Telluric microorganisms and the carbon cycle

Lisa Wingate is a research scientist at INRA’s Physical and Functional Ecology of the Environment Research Unit (EPHYSE) in Bordeaux. She received a grant from the European Research Council (ERC) in 2013 for her promising work on the role of microorganisms in the soil in atmospheric carbon flow on a global scale, in particular through carbonic anhydrase, an enzyme she has studied and characterised.

Lisa Wingate. © INRA, Inra
By Emmanuelle Manck, translated by Inge Laino
Updated on 06/19/2017
Published on 12/18/2013

« A wonderful opportunity to have your own team »

Since her secondary school days in Edinburgh, Scotland, Ms Wingate took a keen interest in geography and environmental issues.  After she landed her first job, she decided to take evening courses in chemistry and biology “to better understand the world in which [we live]”. This decisive step is what led her to enrol in a university course in environmental science at the University of Edinburgh, which she followed through to the doctorate level, earning a PhD in photosynthesis  and respiration flows in spruce plantations. During her first post-doc between 2003 and 2005, she became interested in the impact of droughts on the biological functioning of a specific Mediterranean ecosystem: cork oak plantations in southern Portugal. There, Dr Wingate characterised the flow of carbon dioxide in soil and studied the enzymatic reactions involved.

The composition of tree rings, a more efficient dating system

In 2007, Dr Wingate joined forces with INRA’s Ephyse research unit in Bordeaux. Her team in Scotland had already had several opportunities to work with the unit, within the framework of the MIST project (Modelling Isotopic Signals in Trees), which focused on the isotopic composition of carbon and oxygen in tree ring cellulose. Tree rings are the concentric circles that form in trunks at each annual growth spurt. Like ice cores used to determine climate history, Dr Wingate and her host team used the signals recorded in forests to reconstruct the biological functioning of trees in specific climatic conditions. In 2008 and 2009, she received the INRA “Innovative Project” award and a European “Marie Curie” research fellowship, allowing her to pursue the work already underway in Portugal on CO2 flows in soil. In 2011, a five-year grant from the Natural Environment Research Council (NERC) took her to England’s prestigious Cambridge University. One year later, in 2012, she returned to France with a permanent position at INRA thanks to the “INRA blanc” recruitment scheme.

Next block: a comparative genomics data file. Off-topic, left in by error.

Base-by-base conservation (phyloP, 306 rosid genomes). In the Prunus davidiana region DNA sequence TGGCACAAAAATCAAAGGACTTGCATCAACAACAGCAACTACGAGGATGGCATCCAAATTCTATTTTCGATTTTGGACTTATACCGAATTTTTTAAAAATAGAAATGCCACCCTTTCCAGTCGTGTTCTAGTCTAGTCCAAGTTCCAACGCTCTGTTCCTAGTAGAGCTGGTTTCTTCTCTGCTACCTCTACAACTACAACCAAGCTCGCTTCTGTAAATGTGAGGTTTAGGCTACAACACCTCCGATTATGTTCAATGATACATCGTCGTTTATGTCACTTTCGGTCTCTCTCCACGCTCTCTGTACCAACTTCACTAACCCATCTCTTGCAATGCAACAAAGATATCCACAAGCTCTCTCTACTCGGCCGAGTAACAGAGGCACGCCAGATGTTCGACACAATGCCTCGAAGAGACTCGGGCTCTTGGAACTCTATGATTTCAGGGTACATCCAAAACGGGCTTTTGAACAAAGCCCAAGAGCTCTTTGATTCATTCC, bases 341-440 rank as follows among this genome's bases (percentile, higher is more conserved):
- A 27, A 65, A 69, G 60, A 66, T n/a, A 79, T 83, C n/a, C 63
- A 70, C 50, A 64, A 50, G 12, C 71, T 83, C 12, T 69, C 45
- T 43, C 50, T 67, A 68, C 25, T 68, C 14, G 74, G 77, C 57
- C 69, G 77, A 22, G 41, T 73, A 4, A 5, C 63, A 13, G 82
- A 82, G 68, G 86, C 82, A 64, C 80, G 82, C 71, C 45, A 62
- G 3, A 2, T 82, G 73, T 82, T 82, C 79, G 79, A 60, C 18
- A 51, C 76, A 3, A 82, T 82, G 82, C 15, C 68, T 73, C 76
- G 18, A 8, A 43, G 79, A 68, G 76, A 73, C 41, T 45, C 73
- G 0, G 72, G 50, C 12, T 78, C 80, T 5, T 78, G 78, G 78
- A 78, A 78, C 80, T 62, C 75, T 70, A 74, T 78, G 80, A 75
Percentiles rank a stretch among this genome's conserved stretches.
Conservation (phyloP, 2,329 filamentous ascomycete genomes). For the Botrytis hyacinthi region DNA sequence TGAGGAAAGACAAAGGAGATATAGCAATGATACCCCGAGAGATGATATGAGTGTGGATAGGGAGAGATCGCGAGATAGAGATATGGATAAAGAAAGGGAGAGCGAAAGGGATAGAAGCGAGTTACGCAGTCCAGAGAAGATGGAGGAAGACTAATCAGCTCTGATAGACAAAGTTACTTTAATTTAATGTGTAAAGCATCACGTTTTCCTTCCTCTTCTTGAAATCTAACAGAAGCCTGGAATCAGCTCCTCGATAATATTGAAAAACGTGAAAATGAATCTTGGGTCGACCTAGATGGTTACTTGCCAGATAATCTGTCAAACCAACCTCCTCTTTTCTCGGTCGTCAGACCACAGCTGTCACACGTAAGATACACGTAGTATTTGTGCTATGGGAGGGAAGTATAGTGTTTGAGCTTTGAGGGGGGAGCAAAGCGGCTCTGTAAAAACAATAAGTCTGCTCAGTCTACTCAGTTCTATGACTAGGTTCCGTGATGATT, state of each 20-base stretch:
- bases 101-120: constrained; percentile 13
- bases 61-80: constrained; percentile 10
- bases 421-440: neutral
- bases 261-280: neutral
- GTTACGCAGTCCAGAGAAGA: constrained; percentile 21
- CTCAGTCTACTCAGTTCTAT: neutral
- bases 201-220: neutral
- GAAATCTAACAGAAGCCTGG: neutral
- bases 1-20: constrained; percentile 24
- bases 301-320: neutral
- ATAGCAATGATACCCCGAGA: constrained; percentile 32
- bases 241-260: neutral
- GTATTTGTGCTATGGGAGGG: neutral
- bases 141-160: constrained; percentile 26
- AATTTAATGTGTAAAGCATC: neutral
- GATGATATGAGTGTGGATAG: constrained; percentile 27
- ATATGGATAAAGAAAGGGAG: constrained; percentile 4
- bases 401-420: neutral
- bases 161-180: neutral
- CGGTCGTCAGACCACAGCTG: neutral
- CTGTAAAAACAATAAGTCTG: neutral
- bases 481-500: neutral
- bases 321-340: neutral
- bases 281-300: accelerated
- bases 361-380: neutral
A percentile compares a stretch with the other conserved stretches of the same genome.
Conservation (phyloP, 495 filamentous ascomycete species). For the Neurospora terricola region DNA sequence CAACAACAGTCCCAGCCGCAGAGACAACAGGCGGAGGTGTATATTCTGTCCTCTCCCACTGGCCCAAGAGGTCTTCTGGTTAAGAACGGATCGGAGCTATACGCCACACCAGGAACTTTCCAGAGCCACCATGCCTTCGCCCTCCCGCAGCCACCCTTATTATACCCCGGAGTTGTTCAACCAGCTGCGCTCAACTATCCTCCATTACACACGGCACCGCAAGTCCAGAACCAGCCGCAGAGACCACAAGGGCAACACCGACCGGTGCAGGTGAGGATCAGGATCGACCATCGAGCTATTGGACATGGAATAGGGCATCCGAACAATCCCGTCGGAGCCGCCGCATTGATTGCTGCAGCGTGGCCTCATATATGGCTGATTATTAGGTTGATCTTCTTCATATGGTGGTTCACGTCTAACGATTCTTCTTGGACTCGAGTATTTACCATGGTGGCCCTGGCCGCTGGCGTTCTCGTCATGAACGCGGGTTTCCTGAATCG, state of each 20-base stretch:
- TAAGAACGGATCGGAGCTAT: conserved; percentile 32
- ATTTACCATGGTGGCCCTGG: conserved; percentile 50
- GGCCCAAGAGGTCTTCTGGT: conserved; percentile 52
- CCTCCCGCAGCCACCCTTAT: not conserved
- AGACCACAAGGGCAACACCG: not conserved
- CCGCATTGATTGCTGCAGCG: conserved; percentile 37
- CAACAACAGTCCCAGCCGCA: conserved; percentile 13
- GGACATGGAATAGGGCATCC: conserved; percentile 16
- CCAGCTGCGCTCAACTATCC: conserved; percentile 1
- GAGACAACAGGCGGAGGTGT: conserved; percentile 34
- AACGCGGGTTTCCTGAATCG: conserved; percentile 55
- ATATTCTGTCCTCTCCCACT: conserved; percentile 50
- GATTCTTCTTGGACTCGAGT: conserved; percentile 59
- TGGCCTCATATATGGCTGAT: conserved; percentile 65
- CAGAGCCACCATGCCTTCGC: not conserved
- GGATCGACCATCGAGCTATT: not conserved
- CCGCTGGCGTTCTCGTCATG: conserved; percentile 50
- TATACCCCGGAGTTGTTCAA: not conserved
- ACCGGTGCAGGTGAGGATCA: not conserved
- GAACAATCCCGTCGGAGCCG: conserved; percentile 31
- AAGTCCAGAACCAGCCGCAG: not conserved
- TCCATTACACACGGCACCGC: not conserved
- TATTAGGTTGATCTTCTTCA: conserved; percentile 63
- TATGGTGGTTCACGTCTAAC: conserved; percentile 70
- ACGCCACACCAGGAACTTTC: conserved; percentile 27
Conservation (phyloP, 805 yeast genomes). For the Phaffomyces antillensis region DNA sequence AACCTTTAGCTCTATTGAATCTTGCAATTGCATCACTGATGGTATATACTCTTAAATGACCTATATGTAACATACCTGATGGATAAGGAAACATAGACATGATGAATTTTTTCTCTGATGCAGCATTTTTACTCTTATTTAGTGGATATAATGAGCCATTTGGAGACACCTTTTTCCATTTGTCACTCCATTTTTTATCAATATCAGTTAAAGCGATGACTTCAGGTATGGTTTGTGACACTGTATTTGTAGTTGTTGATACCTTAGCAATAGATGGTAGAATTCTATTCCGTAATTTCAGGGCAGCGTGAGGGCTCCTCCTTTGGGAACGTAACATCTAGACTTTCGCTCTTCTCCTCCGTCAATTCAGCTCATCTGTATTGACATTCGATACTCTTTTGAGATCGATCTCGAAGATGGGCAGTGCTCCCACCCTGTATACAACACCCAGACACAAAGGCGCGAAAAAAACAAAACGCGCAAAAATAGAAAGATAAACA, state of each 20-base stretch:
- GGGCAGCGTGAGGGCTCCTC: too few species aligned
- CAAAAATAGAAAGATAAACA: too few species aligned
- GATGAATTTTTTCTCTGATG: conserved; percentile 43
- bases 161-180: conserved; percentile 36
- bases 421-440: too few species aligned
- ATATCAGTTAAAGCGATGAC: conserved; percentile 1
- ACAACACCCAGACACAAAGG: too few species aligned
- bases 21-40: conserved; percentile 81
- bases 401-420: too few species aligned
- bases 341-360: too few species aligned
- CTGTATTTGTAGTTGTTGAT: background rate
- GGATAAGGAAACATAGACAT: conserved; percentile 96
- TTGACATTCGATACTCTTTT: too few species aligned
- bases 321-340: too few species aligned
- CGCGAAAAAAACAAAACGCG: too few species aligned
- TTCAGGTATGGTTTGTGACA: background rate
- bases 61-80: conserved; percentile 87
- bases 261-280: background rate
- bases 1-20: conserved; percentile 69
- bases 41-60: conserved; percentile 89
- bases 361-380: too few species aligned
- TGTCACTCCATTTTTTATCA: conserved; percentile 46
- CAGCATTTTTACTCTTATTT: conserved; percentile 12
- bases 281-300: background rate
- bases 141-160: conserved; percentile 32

Since then, Dr Wingate has been focusing her studies on chemical variations in tree rings in relation to climatic stress (eg rain, drought). “Because of global warming, the duration of growth periods in trees in changing: it is starting earlier in the spring and ending later in the autumn. By carefully observing density and the isotopic composition of tree rings, I can decipher exactly when, give or take 10-12 days, the wood was formed, and what the climatic conditions were.”  Not only does this research further our understanding of how trees adapt to climatic stress, but it also boosts the reliability of modelling and forecasts.

An enzyme hastens gas exchanges in soil

The project that earned Dr Wingate the ERC grant follows on from her previous work on the enzymatic activity of soil and its microorganisms: “The enzyme I focus on, carbonic anhydrase, is one of the oldest known to man, an essential ingredient of life, and a constant in all soil populations. It plays a key role in all photosynthesis and respiration processes, which is to assist rapid inter-conversion of carbon dioxide into bicarbonate. My project explores and seeks to understand the regulation mechanisms of this enzyme in different ecosystems and experimental conditions, and to further our knowledge of the carbon cycle on a planetary scale”. Dr Wingate is “delighted” to have financing for this project, “a wonderful opportunity for a young researcher to have (her) own team”. She is well aware, however, that her work is cut out for her over the next five years.

Contact(s)
Scientific contact(s):

  • Lisa Wingate EPHYSE Physical and Functional Ecology of the Environment

Mini CV
  • Scottish
  • 41 years old, 3 children
  • PhD obtained from The University of Edinburgh in 2004
  • Marie Curie Intra-European Fellowship based at INRA, EPHYSE 2009,
  • Natural Environment Research Council Advanced Fellowship based at The University of Cambridge 2010
  • Research Scientist at INRA, EPHYSE 2012
  • Loves to cook, talk and dance, occasionally at the same time....

ERC Starting Grants

ERC Starting Grants are reserved for young scientists with 2 to 7 years of research experience after gaining their PhD, and can reach a value of €2 million.  Based on the sole criterion of excellence, this funding programme is designed to support exploratory, innovative and ambitious research projects that will open the way to new scientific and technological advances.
For more information on the 2013 grant recipients.